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Entered according to Act of Congress, in the year 1847
By GEORGE T. Curtis, in the Clerk's Office of the District Court for the District of Massachusetts.
It was originally my intention to have treated the kindred subjects of Copyrights and Patents for Useful Inventions, in the same work. But after having made some progress in both of these topics, the fact that very different classes of persons, out of the legal profession, are interested in the two subjects, has led me to publish this portion of my labors, as a distinct treatise. It will be followed, I hope, by a work on the law of Patents.
It will be seen that in discussing the various questions involved in this branch of the subject, I have not hesitated to express my own opinion, where the doctrine of decided cases seemed to me to be objectionable. Writers of treatises, in the manner of the English bar, generally content themselves with a dry abstract of the decisions, showing barely what the law is. This is well, as far as it goes. It is not the province of any writer to make the law, and he must certainly state the law as it is, if he means to have his book respectable and respected. But while his text should exhibit clearly the actual state of the law, he should never forget that he is dealing with principles ; that it is his task, to exhibit the doctrine of the law, which is its life; and that unless he does this, his work, however accurately he may have strung the cases together, will be a mere collection of husks, the shell without the germinating principle that lies wrapt in the meat. If, then, he essays the task of eliminating the principle of a rule or a decision, tracing it in all its bearings and following it by the thread of analogy into other systems of jurisprudence, in order to ascertain whether it be really part of the general science, and not a local idea, he cannot avoid the expression of his own opinion, to some extent. The study of the law is the pursuit of truth ; and he who undertakes to express and embody such truth, must occasionally express his own convictions.
His allegiance to the science which he serves, requires him to examine critically every recorded precedent, and to dissent, if dissent be needful; not as if he were ambitious to be regarded as an authority ; but in the way of suggesting to those whose high function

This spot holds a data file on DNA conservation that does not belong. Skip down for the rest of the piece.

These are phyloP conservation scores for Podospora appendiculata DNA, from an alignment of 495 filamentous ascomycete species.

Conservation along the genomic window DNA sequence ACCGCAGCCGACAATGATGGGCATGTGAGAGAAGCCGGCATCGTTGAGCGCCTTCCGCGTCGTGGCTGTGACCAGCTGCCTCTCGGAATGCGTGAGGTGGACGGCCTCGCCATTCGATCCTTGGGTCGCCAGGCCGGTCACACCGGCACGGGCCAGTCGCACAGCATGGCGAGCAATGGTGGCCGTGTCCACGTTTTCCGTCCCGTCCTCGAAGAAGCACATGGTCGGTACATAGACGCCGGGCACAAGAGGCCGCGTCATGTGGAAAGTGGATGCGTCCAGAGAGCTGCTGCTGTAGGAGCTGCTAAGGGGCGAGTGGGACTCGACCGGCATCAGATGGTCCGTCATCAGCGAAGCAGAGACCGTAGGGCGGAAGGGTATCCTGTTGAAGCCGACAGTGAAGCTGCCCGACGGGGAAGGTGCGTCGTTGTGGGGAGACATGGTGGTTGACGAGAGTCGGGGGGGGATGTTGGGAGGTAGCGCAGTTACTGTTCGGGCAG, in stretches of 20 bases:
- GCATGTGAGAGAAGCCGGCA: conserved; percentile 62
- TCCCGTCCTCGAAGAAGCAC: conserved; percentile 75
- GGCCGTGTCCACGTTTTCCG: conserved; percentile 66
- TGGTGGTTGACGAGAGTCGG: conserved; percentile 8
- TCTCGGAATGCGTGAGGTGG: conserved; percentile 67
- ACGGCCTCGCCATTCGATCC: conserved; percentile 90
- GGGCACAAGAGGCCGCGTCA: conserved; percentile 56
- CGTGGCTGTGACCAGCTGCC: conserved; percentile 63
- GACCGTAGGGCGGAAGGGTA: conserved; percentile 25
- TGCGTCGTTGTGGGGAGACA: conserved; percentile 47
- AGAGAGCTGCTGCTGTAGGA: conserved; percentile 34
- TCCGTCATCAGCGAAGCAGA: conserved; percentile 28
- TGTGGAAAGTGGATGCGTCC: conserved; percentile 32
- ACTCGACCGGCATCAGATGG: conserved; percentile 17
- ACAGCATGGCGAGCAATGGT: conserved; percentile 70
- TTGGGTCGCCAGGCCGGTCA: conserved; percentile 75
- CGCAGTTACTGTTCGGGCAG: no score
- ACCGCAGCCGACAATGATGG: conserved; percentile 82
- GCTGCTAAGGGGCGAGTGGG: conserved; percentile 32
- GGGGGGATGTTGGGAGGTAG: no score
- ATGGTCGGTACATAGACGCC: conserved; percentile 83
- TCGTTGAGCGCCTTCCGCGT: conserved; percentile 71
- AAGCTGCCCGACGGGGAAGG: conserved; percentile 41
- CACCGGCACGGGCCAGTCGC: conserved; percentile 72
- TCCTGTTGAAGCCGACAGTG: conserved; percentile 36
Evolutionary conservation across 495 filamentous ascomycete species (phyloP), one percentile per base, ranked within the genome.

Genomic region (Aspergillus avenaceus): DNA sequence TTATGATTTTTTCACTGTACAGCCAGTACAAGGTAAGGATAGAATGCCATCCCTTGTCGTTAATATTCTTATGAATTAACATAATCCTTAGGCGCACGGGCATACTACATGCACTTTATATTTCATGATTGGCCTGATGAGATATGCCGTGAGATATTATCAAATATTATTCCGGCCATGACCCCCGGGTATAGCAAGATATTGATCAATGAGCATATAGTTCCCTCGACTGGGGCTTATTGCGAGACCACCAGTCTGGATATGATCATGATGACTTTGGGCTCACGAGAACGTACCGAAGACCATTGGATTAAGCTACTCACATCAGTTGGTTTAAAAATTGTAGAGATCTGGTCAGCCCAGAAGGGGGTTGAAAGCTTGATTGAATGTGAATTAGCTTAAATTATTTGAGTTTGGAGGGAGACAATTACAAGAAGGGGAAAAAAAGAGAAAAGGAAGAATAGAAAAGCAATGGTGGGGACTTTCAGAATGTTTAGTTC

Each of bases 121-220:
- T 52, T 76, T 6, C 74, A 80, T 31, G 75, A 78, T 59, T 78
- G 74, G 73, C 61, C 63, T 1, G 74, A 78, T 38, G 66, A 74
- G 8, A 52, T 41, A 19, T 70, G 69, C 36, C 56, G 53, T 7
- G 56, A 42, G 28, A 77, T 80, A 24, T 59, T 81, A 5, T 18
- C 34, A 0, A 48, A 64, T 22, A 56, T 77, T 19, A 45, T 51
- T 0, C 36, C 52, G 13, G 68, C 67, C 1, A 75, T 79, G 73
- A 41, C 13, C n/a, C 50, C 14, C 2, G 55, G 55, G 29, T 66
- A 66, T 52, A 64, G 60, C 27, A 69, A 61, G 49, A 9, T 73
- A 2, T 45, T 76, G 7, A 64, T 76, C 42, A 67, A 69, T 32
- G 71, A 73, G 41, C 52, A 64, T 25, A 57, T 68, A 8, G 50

it is to revise and declare the law, the means of arriving at more correct results.
With this view, I have introduced into this work a discussion on the general doctrine of the English cases in relation to abridgments, which I consider contrary to principle. Should my observations induce any tribunal to reëxamine that doctrine, they will not have been published in vain.
It did not fall within the scope of this work, to discuss the reasonableness and justice of an international copyright. As between England and the United States I do not see how there can well be two opinions upon the desirableness of such an arrangement. The injustice of the present state of things to authors, especially in my own profession, is palpable and flagrant. The materials for an argument upon this question, which will be incapable of being answered, are fast accumulating, in the numerous proofs of mutual advantages obtained by those publishers in both countries, who have effected arrangements for the exchange and sale of their respective publications. These arrangements, however, rest upon no other security than the courtesy of “the trade," and can never effectually answer the purpose of a law securing the profits on American books in England and on English books in the United States. But this is not the place to enter upon the discussion of this
interesting topic. I can only express the hope of seeing the argument at no distant day presented by some one, who will do justice to its great importance. But I could not dismiss this work from my hands, without avowing myself an advocate of an international copyright, both upon grounds of general policy, and of justice to authors.
Boston, October, 1847.